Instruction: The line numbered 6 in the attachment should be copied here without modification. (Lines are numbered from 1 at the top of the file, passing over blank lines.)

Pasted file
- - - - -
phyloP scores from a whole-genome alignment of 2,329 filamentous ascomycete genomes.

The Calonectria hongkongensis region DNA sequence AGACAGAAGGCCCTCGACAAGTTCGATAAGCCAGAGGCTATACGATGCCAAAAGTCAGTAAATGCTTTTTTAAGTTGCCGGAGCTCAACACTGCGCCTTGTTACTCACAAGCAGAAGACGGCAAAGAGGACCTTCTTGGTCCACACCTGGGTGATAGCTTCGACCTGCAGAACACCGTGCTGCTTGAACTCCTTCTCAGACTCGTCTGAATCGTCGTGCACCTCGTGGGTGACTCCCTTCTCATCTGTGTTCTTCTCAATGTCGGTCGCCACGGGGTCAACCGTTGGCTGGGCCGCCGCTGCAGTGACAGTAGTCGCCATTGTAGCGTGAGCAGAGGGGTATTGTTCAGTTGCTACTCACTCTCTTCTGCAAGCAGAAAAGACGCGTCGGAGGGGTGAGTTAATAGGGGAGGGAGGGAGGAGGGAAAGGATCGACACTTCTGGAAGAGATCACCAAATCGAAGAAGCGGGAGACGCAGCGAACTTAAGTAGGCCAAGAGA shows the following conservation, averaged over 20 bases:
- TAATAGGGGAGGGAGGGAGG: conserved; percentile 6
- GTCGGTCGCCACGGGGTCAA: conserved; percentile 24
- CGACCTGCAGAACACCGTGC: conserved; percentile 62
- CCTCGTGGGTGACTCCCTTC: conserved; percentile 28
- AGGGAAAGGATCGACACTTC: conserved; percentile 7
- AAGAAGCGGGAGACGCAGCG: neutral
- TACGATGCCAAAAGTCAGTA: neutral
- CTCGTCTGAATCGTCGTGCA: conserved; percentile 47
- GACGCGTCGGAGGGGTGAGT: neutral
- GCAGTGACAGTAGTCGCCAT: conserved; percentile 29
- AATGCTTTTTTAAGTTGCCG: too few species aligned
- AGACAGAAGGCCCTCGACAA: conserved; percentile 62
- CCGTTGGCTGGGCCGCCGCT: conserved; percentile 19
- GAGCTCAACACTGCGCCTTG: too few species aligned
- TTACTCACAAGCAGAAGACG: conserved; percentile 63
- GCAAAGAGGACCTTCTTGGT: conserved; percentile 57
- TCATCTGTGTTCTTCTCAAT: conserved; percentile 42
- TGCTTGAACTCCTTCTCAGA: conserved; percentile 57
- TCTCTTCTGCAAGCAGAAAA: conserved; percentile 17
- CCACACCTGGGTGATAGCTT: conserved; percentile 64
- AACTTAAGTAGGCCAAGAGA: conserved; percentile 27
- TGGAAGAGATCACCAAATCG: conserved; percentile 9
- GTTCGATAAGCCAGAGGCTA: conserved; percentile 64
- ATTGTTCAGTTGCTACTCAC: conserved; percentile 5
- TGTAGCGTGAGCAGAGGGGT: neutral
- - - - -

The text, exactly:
- CCTCGTGGGTGACTCCCTTC: conserved; percentile 28